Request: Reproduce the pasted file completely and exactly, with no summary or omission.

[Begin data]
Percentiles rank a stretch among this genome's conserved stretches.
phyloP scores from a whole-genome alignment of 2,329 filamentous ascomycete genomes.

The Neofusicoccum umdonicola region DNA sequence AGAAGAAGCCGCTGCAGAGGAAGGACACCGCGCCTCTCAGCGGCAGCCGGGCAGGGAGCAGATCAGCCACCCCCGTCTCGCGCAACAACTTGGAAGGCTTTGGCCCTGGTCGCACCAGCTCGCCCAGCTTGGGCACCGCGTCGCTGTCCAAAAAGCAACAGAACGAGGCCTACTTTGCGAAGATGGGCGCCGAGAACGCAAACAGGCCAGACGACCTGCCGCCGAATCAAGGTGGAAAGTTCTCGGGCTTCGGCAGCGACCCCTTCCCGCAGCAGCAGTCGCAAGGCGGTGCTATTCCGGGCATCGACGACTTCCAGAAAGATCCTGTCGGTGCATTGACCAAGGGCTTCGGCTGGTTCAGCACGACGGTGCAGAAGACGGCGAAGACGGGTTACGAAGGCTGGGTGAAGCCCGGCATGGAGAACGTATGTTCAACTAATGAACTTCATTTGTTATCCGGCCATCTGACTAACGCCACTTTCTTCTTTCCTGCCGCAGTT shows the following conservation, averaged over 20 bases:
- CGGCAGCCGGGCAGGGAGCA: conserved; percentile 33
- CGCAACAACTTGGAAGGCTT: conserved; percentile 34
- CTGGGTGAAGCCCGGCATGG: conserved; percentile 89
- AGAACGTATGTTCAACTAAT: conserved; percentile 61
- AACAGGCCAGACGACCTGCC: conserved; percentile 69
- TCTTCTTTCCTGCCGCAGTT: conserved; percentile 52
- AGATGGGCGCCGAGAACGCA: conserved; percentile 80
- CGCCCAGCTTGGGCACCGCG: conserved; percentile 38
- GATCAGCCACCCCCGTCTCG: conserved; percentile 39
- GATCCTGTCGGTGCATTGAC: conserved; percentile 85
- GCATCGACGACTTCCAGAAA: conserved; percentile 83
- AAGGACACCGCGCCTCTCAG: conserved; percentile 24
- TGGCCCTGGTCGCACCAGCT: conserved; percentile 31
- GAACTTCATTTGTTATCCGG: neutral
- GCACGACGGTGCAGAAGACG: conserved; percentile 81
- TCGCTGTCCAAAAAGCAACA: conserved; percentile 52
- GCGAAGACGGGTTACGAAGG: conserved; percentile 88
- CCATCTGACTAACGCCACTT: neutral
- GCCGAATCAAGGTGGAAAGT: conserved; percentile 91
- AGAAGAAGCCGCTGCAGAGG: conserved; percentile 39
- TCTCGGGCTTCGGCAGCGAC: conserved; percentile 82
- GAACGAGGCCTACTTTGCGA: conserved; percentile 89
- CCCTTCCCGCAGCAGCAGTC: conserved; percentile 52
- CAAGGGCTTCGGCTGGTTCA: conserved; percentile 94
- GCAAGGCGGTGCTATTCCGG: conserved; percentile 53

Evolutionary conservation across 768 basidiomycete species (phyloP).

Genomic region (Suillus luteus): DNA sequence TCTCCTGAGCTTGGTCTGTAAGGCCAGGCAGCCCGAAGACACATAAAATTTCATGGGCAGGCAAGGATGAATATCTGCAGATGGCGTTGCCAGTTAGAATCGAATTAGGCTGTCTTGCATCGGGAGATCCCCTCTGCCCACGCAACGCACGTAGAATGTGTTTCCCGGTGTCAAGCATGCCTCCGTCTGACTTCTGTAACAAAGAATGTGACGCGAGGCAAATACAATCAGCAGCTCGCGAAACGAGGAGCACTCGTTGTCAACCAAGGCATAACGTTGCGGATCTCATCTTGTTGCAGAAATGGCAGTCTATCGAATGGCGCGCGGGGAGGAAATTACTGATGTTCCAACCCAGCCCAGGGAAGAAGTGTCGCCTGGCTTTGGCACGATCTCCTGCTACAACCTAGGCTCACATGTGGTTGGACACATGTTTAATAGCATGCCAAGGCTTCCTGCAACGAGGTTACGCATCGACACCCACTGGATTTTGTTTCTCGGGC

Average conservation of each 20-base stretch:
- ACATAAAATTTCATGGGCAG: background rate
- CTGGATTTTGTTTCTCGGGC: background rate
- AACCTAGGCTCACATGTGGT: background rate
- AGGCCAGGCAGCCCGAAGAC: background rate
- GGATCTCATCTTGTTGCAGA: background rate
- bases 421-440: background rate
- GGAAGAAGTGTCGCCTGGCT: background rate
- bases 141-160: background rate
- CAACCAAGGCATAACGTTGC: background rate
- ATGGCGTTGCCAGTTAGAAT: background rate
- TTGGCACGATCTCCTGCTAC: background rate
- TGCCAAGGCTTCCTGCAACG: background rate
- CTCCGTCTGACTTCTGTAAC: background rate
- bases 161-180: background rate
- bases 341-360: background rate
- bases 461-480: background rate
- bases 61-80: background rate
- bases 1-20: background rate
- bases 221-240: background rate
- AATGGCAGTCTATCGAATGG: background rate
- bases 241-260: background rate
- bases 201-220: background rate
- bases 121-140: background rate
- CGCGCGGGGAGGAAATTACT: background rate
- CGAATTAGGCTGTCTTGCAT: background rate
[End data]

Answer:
Percentiles rank a stretch among this genome's conserved stretches.
phyloP scores from a whole-genome alignment of 2,329 filamentous ascomycete genomes.

The Neofusicoccum umdonicola region DNA sequence AGAAGAAGCCGCTGCAGAGGAAGGACACCGCGCCTCTCAGCGGCAGCCGGGCAGGGAGCAGATCAGCCACCCCCGTCTCGCGCAACAACTTGGAAGGCTTTGGCCCTGGTCGCACCAGCTCGCCCAGCTTGGGCACCGCGTCGCTGTCCAAAAAGCAACAGAACGAGGCCTACTTTGCGAAGATGGGCGCCGAGAACGCAAACAGGCCAGACGACCTGCCGCCGAATCAAGGTGGAAAGTTCTCGGGCTTCGGCAGCGACCCCTTCCCGCAGCAGCAGTCGCAAGGCGGTGCTATTCCGGGCATCGACGACTTCCAGAAAGATCCTGTCGGTGCATTGACCAAGGGCTTCGGCTGGTTCAGCACGACGGTGCAGAAGACGGCGAAGACGGGTTACGAAGGCTGGGTGAAGCCCGGCATGGAGAACGTATGTTCAACTAATGAACTTCATTTGTTATCCGGCCATCTGACTAACGCCACTTTCTTCTTTCCTGCCGCAGTT shows the following conservation, averaged over 20 bases:
- CGGCAGCCGGGCAGGGAGCA: conserved; percentile 33
- CGCAACAACTTGGAAGGCTT: conserved; percentile 34
- CTGGGTGAAGCCCGGCATGG: conserved; percentile 89
- AGAACGTATGTTCAACTAAT: conserved; percentile 61
- AACAGGCCAGACGACCTGCC: conserved; percentile 69
- TCTTCTTTCCTGCCGCAGTT: conserved; percentile 52
- AGATGGGCGCCGAGAACGCA: conserved; percentile 80
- CGCCCAGCTTGGGCACCGCG: conserved; percentile 38
- GATCAGCCACCCCCGTCTCG: conserved; percentile 39
- GATCCTGTCGGTGCATTGAC: conserved; percentile 85
- GCATCGACGACTTCCAGAAA: conserved; percentile 83
- AAGGACACCGCGCCTCTCAG: conserved; percentile 24
- TGGCCCTGGTCGCACCAGCT: conserved; percentile 31
- GAACTTCATTTGTTATCCGG: neutral
- GCACGACGGTGCAGAAGACG: conserved; percentile 81
- TCGCTGTCCAAAAAGCAACA: conserved; percentile 52
- GCGAAGACGGGTTACGAAGG: conserved; percentile 88
- CCATCTGACTAACGCCACTT: neutral
- GCCGAATCAAGGTGGAAAGT: conserved; percentile 91
- AGAAGAAGCCGCTGCAGAGG: conserved; percentile 39
- TCTCGGGCTTCGGCAGCGAC: conserved; percentile 82
- GAACGAGGCCTACTTTGCGA: conserved; percentile 89
- CCCTTCCCGCAGCAGCAGTC: conserved; percentile 52
- CAAGGGCTTCGGCTGGTTCA: conserved; percentile 94
- GCAAGGCGGTGCTATTCCGG: conserved; percentile 53

Evolutionary conservation across 768 basidiomycete species (phyloP).

Genomic region (Suillus luteus): DNA sequence TCTCCTGAGCTTGGTCTGTAAGGCCAGGCAGCCCGAAGACACATAAAATTTCATGGGCAGGCAAGGATGAATATCTGCAGATGGCGTTGCCAGTTAGAATCGAATTAGGCTGTCTTGCATCGGGAGATCCCCTCTGCCCACGCAACGCACGTAGAATGTGTTTCCCGGTGTCAAGCATGCCTCCGTCTGACTTCTGTAACAAAGAATGTGACGCGAGGCAAATACAATCAGCAGCTCGCGAAACGAGGAGCACTCGTTGTCAACCAAGGCATAACGTTGCGGATCTCATCTTGTTGCAGAAATGGCAGTCTATCGAATGGCGCGCGGGGAGGAAATTACTGATGTTCCAACCCAGCCCAGGGAAGAAGTGTCGCCTGGCTTTGGCACGATCTCCTGCTACAACCTAGGCTCACATGTGGTTGGACACATGTTTAATAGCATGCCAAGGCTTCCTGCAACGAGGTTACGCATCGACACCCACTGGATTTTGTTTCTCGGGC

Average conservation of each 20-base stretch:
- ACATAAAATTTCATGGGCAG: background rate
- CTGGATTTTGTTTCTCGGGC: background rate
- AACCTAGGCTCACATGTGGT: background rate
- AGGCCAGGCAGCCCGAAGAC: background rate
- GGATCTCATCTTGTTGCAGA: background rate
- bases 421-440: background rate
- GGAAGAAGTGTCGCCTGGCT: background rate
- bases 141-160: background rate
- CAACCAAGGCATAACGTTGC: background rate
- ATGGCGTTGCCAGTTAGAAT: background rate
- TTGGCACGATCTCCTGCTAC: background rate
- TGCCAAGGCTTCCTGCAACG: background rate
- CTCCGTCTGACTTCTGTAAC: background rate
- bases 161-180: background rate
- bases 341-360: background rate
- bases 461-480: background rate
- bases 61-80: background rate
- bases 1-20: background rate
- bases 221-240: background rate
- AATGGCAGTCTATCGAATGG: background rate
- bases 241-260: background rate
- bases 201-220: background rate
- bases 121-140: background rate
- CGCGCGGGGAGGAAATTACT: background rate
- CGAATTAGGCTGTCTTGCAT: background rate